Aged 17 from Hartlepool, Luke is a management trainee at Seymour Civil Engineering.
Tell us what you do
I started my apprenticeship with Seymour in September 2017, alongside studying at Hartlepool College of Further Education
My title is Management Trainee, and the set-up of the apprenticeship allows me to get a taster of all the different areas of Seymour, from the yards and project sites, to the offices.
I had looked at apprenticeships with other companies, but most of them offered more manual approaches and I wanted both the academic knowledge as well as getting to put my new knowledge into practice.
As I wasn’t sure exactly what area I wanted to do I was drawn to the idea of gaining experience in all departments at Seymour, so that I could actually try everything and figure out what worked best for me.
And what qualification will your Apprenticeship give you
I am working towards a BTEC Level 3 in Construction and the Built Environment, but already I have ambitions to go on to gain further qualifications once I’m done. The next step would be a HND, or even a BEng degree.
Seymour has talked to us about continuing studying up to degree level if it is what is right for me. They financially support their apprentices who want to continue to study and are incredibly encouraging. I really feel like they’re investing in me and my future.
Why was an apprenticeship the right choice for you?
I knew I wanted to go into civil engineering but I wasn’t 100% sure what area exactly. My apprenticeship has given me the opportunity to explore all the different avenues and get a taster of working within them. It’s been a real eye opener to all the opportunities available to me, half of the roles at Seymour I hadn’t even heard about or considered until I started my apprenticeship.
I first found out about working with Seymour when they visited my secondary school to talk about their apprenticeship scheme. They highlighted the benefits of earning whilst you learn, getting valuable work experience which helps with getting on the career ladder.
I could relate to this as I like to get stuck in and who doesn’t like getting paid at the end of the month? I wouldn’t be happy if I was stuck in the classroom not getting any hands-on experience.
Six months in I’m really happy that I chose an apprenticeship and I’m doing really well. The College recognised that I have been doing well and I was awarded student of the month for November across all the construction classes.
What did your friends and family say about your apprenticeship?
A lot of my friends went along the A level route, and it’s not uncommon to hear people say that apprenticeships are for those who didn’t do well at school and didn’t get high enough grades for A-levels.
I did really well in my GCSE’s and did consider the A-level route, which would have probably led on to me going to University, but when I found out more about apprenticeships they seemed to suit me a lot more. Just because I’ve chosen an apprenticeship route, it hasn’t closed any doors in terms of going on to get a degree, if anything it’s made it even more accessible.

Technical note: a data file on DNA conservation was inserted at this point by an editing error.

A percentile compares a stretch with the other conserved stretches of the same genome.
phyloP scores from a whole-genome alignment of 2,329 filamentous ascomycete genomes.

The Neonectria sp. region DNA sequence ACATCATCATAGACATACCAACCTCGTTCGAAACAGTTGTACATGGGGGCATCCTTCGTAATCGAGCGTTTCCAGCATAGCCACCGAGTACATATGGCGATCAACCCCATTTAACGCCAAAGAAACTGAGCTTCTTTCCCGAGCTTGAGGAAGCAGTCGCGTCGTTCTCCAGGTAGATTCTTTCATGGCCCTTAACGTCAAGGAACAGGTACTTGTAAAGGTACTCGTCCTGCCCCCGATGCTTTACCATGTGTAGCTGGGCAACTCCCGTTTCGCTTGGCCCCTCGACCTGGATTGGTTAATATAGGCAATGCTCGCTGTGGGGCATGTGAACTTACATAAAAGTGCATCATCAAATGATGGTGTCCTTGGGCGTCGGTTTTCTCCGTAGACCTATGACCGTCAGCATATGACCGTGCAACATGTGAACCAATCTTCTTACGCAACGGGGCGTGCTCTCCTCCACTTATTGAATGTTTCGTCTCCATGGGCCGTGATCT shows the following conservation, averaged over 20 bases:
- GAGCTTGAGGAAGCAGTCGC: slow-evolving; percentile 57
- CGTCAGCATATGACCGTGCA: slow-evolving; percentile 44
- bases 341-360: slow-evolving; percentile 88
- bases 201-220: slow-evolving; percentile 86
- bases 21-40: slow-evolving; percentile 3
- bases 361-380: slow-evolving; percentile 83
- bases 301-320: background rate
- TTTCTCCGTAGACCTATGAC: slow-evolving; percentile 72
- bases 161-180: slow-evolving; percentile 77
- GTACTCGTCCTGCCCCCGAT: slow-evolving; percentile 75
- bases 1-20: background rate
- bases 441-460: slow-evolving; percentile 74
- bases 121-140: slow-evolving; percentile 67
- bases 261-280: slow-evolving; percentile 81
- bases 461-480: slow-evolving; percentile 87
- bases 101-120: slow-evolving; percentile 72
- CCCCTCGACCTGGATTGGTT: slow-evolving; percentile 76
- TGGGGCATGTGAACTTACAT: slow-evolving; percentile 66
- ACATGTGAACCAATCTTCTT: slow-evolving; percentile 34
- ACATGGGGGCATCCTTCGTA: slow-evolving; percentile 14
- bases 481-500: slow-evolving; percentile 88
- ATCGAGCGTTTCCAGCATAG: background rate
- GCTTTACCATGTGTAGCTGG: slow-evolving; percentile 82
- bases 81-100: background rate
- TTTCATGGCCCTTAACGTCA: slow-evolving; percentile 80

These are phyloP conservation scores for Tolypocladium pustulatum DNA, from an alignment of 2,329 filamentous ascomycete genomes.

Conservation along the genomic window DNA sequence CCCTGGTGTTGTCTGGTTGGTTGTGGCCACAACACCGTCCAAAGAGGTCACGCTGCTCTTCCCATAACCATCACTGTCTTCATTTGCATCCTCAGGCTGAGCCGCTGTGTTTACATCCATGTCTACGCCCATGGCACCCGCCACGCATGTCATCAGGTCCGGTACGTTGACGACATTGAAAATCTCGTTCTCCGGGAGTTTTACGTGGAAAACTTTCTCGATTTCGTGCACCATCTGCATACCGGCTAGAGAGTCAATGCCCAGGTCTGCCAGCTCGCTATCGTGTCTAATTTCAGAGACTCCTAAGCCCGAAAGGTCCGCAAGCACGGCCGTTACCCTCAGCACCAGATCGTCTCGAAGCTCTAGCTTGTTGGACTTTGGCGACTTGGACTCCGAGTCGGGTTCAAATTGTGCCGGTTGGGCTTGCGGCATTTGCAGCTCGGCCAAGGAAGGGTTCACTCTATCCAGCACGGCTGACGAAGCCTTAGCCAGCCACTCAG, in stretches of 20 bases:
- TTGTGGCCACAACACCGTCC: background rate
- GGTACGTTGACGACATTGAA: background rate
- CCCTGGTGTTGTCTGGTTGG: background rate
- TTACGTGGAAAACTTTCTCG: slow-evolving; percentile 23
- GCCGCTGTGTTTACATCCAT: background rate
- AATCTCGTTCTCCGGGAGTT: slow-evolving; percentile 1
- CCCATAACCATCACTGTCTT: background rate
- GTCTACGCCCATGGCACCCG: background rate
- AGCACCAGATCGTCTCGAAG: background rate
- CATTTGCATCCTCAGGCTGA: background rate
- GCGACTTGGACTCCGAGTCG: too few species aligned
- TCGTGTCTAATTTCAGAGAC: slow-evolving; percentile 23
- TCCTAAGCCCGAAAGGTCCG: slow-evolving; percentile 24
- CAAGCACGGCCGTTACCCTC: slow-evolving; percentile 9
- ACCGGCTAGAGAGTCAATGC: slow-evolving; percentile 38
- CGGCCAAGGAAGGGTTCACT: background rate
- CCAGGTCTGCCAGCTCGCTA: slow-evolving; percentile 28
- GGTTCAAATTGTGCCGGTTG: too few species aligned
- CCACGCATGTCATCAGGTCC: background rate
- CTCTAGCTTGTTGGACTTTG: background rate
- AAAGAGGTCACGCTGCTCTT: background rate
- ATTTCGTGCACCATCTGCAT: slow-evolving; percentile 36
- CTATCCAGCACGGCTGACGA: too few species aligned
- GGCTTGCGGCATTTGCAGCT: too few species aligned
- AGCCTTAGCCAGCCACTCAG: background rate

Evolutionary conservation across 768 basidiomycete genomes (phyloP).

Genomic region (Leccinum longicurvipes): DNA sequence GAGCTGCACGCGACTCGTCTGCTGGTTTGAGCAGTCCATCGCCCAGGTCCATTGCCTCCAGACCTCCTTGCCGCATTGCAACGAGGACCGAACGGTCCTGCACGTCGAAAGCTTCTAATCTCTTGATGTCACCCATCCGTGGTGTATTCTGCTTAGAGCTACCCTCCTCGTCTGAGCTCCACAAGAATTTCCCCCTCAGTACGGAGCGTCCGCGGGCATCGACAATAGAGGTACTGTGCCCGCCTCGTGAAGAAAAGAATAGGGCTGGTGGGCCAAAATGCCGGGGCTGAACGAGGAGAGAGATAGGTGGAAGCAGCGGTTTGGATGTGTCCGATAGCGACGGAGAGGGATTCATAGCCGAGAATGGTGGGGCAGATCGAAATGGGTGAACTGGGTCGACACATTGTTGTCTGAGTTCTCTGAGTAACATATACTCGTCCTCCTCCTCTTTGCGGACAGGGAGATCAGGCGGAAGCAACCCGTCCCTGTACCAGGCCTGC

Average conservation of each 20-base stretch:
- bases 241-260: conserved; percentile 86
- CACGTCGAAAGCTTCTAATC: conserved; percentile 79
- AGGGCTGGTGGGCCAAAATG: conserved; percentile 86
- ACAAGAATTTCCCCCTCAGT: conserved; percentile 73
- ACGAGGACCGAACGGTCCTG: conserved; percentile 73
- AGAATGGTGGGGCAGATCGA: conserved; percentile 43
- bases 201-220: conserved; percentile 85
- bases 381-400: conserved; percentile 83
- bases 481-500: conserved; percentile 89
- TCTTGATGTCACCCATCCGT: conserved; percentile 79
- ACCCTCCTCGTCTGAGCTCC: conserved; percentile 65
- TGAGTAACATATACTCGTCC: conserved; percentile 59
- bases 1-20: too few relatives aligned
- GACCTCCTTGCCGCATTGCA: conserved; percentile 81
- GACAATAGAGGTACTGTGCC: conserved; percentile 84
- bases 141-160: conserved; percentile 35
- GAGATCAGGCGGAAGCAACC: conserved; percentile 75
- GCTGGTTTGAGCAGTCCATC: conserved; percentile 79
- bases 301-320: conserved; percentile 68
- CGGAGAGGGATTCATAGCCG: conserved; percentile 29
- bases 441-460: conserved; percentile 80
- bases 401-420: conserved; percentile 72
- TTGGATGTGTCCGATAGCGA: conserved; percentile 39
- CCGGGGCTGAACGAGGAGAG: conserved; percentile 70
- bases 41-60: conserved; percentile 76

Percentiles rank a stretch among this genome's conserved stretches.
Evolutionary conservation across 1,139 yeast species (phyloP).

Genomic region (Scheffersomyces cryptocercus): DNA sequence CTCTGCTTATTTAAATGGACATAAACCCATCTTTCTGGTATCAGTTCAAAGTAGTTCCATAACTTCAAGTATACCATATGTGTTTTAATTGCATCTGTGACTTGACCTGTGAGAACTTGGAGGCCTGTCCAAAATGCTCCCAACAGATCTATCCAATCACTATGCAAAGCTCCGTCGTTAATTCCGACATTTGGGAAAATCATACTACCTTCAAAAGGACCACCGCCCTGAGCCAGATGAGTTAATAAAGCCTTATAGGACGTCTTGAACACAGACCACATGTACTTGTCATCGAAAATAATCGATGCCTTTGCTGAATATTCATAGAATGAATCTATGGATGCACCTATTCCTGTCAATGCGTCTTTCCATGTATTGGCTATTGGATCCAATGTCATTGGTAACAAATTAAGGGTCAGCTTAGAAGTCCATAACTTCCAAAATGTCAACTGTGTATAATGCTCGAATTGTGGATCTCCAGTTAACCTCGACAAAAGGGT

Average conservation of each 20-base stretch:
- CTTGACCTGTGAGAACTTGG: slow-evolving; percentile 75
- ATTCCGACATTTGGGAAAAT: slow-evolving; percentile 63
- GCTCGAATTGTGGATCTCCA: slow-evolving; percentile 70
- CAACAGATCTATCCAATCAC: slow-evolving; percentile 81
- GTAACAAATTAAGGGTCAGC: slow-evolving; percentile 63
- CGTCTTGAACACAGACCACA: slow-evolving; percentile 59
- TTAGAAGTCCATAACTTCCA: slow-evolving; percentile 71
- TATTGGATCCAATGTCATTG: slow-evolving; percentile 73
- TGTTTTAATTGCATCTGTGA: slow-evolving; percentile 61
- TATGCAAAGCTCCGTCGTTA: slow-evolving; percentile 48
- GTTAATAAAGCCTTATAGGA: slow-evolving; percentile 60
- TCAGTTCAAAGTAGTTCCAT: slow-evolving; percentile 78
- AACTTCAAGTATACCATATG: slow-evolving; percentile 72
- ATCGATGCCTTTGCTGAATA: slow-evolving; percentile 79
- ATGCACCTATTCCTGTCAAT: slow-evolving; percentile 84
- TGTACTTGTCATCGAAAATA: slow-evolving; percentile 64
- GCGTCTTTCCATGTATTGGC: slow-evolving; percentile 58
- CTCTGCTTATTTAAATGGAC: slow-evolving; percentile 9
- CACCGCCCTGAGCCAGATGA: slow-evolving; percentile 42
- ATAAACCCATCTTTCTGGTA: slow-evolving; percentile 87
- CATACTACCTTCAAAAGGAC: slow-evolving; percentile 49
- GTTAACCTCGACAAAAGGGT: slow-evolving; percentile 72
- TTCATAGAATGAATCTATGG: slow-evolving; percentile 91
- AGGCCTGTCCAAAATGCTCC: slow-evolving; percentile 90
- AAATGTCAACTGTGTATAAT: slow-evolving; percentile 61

My Mum is also quite happy that I’m earning for myself now!
How do you enjoy being in the workplace and learning at the same time?
We spend three days in college and two days at work which gives us a really good work college balance. It’s really useful to be able to take what you have learnt in the classroom and put it in to practice in the work environment, surrounded by experienced co-workers who can help. It’s given me a lot of self-confidence, knowing I have a theoretical understanding of everything that I’m doing at work.
It’s been obvious since I started at Seymour that not everything can be learnt in the classroom. Getting stuck in is the best way to learn. It has also helped me build my confidence and I know that my communication skills have already improved from when I started. Life skills like that are equally important to practical skills in the workplace and the younger you start practicing, the better you’ll become.
What are the best and worst bits of your job?
I wouldn’t say I had any worst bits. There have been areas I’ve enjoyed more than others but that’s the beauty of the apprenticeship set up at Seymour, I can try everything before I decide what I want to specialise in.
When I do make my decision, I will have experience in that department and will be familiar with the teams and the way everything works. That makes things a lot less daunting, and when you feel comfortable and confident in what you’re doing, you thrive.
What are your career plans?
At the moment I’m still not sure what area of the business I want to go in to, as I still have so many areas yet to experience.
What I do like is that the Seymour apprenticeship is focussed heavily on a future career with the company, rather than just on working within one specific role.
It’s really reassuring to know that through my apprenticeship I have secured a promising future for myself and that I won’t have that feeling of panic about what I’m going to do when I leave college.
What would you say to someone else thinking about whether an apprenticeship might work for them?
Find out as much information as you can about what area might be good for you and what opportunities there are in that area. I was lucky that Seymour came in to my school and talked to me, but not all young people will be as fortunate.
Hartlepool College of Further Education is a big provider of apprenticeships in the North East and they’re constantly running events to give people the opportunity to find out more about the opportunities available to them.
A team from Seymour are attending the College’s big apprenticeship event this Thursday, where a mixture of senior team members and former apprentices will be there to answer questions and give advice.